Will downtown Palo Alto stay closed to cars?

"I think they should close this street for everyone's sake," said Mah Mood, owner of Moods Wine Bar on California Avenue.

Video Transcript

- Across the Bay Area, slow streets created a vehicle free space for people to shop, dine, and enjoy outdoor entertainment. But as the pandemic eases, cities are faced with whether to reopen the roads. Palo Alto is contemplating allowing cars back on two stretches, University and California Avenues. As ABC7 News reporter Luz Pena explains, it's a delicate balancing act to please both residents and business owners.

LUZ PENA: It's Friday night, and both University and California avenues in Palo Alto are bustling.

PATRICK BURT: The community loves it. People are coming from throughout the Bay Area to actually come and dine.

LUZ PENA: Friends Louise and Michelle did just that. They drove from San Jose to experience outdoor sitting in a traffic-free downtown area.

- We've made a point of coming to streets that are closed off like this.

LUZ PENA: But as the state is said to reopen on June 15, the city of Palo Alto announced a tentative plan that would reopen University Avenue to cars in July and California Avenue in September.

PATRICK BURT: At a minimum we really loved the idea of retaining the parklets. And at a maximum, maybe there's a way to keep some of the side streets closed.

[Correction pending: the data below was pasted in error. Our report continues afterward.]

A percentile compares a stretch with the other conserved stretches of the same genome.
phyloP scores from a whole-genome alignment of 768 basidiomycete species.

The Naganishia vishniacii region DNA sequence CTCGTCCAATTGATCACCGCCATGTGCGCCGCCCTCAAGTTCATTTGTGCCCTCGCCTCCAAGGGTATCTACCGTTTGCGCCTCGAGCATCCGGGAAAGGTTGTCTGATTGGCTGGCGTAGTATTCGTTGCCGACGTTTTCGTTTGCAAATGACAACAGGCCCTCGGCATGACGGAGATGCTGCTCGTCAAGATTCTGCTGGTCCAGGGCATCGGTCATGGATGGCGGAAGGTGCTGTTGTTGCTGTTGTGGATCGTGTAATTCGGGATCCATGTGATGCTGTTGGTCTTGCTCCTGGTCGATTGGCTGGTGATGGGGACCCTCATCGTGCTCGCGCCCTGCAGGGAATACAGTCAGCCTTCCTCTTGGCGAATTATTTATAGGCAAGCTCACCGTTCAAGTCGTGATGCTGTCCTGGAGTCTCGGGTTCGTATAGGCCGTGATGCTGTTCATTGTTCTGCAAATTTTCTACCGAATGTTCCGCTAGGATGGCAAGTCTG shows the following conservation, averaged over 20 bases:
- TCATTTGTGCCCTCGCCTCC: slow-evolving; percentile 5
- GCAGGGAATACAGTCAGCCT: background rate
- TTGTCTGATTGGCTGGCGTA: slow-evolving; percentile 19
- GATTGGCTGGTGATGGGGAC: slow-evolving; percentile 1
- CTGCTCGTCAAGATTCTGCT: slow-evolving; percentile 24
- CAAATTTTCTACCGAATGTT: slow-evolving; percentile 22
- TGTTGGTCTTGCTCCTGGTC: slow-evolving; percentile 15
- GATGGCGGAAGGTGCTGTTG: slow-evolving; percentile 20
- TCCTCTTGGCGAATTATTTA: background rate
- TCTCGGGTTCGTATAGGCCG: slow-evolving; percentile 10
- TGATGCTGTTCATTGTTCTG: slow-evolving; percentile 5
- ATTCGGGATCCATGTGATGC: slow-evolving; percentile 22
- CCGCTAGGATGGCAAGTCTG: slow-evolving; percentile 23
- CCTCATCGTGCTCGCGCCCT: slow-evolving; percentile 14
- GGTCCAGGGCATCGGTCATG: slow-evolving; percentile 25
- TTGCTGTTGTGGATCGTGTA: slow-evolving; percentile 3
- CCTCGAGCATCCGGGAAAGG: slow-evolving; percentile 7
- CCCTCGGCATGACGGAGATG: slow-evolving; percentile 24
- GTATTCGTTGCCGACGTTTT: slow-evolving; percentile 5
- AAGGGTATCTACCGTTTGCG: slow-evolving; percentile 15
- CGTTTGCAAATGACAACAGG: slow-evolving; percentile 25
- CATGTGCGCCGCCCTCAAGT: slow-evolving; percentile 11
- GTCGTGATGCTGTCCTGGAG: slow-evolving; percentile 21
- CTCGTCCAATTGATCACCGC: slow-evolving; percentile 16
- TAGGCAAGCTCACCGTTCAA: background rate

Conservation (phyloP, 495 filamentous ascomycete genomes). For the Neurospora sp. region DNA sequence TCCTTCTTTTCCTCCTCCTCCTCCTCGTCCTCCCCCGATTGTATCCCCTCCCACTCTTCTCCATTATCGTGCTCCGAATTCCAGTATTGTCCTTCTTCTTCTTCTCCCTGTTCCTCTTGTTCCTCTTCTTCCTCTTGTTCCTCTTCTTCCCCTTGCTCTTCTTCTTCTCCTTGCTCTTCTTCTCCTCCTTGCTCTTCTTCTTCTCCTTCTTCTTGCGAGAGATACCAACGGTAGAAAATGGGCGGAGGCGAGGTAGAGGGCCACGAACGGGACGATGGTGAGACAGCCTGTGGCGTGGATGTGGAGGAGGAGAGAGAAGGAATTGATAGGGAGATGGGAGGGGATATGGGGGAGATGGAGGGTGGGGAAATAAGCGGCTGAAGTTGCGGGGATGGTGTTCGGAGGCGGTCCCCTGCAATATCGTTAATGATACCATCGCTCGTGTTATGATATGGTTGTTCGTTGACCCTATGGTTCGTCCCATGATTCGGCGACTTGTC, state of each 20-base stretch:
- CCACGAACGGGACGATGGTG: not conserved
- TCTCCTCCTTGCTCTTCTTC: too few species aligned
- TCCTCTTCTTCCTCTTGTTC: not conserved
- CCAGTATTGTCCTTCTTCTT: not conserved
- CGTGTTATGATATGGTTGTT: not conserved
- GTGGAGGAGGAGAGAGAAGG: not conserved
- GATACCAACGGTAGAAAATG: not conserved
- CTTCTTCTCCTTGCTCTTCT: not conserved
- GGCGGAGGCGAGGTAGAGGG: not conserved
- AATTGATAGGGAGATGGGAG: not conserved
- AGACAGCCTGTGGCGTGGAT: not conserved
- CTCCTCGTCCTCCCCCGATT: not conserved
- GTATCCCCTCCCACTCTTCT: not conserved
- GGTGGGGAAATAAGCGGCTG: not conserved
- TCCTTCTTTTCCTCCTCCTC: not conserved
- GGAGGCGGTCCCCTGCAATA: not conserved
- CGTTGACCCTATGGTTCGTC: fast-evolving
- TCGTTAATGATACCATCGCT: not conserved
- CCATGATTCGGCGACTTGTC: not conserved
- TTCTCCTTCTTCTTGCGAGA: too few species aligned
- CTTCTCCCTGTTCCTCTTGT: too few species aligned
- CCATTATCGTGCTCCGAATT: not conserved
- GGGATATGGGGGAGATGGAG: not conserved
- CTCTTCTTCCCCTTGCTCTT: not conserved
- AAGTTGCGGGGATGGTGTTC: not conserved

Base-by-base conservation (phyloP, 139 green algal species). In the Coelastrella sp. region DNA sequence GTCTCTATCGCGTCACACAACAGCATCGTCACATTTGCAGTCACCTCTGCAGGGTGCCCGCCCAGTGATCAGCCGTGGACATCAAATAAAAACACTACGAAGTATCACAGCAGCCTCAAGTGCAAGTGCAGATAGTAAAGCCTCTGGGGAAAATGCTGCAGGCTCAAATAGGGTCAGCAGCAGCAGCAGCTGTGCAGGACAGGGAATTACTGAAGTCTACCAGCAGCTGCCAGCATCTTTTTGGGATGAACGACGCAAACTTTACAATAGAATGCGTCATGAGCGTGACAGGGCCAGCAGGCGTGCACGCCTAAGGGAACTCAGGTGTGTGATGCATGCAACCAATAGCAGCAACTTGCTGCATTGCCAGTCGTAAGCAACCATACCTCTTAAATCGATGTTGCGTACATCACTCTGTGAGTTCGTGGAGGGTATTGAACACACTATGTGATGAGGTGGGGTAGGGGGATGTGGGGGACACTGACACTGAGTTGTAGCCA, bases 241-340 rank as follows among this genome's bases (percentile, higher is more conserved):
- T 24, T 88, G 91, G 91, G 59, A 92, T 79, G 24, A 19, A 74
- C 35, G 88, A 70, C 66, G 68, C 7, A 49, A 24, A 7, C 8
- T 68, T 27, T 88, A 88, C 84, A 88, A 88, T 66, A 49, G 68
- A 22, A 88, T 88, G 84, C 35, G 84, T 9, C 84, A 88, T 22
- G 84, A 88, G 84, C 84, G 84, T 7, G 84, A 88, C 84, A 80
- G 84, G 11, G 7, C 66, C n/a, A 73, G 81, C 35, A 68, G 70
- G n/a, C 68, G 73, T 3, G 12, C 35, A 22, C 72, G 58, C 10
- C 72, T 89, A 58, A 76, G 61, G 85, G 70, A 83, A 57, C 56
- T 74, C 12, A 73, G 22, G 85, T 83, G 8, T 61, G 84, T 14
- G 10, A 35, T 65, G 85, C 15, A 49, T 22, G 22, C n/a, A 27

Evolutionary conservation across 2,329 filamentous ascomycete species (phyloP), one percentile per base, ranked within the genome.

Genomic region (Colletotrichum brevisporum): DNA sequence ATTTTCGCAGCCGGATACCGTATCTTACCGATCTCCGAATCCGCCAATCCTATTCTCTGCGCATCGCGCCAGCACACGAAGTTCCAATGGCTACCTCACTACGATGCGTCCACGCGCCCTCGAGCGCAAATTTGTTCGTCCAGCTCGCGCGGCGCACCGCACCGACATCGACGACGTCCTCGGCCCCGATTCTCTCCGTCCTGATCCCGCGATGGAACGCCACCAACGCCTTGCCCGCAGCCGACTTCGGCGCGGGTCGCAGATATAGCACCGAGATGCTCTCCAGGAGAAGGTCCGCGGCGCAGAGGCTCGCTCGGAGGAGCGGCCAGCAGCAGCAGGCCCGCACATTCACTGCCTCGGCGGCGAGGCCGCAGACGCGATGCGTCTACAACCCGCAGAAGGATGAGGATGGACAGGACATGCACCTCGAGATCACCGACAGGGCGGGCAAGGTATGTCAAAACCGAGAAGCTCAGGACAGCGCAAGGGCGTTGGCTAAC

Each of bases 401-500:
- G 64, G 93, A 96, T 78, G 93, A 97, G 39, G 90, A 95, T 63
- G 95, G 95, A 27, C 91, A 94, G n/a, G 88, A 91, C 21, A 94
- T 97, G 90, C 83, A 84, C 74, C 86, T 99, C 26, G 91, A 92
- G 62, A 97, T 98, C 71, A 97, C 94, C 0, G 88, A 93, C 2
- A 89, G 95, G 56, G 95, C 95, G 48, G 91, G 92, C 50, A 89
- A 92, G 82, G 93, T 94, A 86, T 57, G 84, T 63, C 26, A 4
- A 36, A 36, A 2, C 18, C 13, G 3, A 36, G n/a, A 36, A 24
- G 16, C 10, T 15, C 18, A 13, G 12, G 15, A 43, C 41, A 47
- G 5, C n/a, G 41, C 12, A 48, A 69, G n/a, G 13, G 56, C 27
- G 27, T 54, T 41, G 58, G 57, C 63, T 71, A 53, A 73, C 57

LUZ PENA: Palo Alto officials are targeting the upcoming three weeks to survey businesses in these two downtown areas. What's playing a key factor in their decision is parking. Some businesses still need it.

PATRICK BURT: But a lot of the merchandise stores felt passed by, and they've been really suffering in part because the traffic and the pedestrians walk down the middle of the street, and now they can walk on the sidewalk.

LUZ PENA: We did our own quick survey to hear from business owners.

- I think they should close the street for everybody's sake.

LUZ PENA: In University Avenue, this restaurant owner wants to keep the downtown closed.

- A lot of customers still feel a little bit uncomfortable to come back inside.

LUZ PENA: In California Avenue, the owner of this nail salon lost between 20 to 30 parking spots up front, but he says there's a solution.

ANDY NGUYEN: Our clients can park in the back. And this has actually helped all these businesses around here.

LUZ PENA: Palo Alto's City Manager is said to make a decision in three weeks. In Palo Alto, Luz Pena, ABC7 News.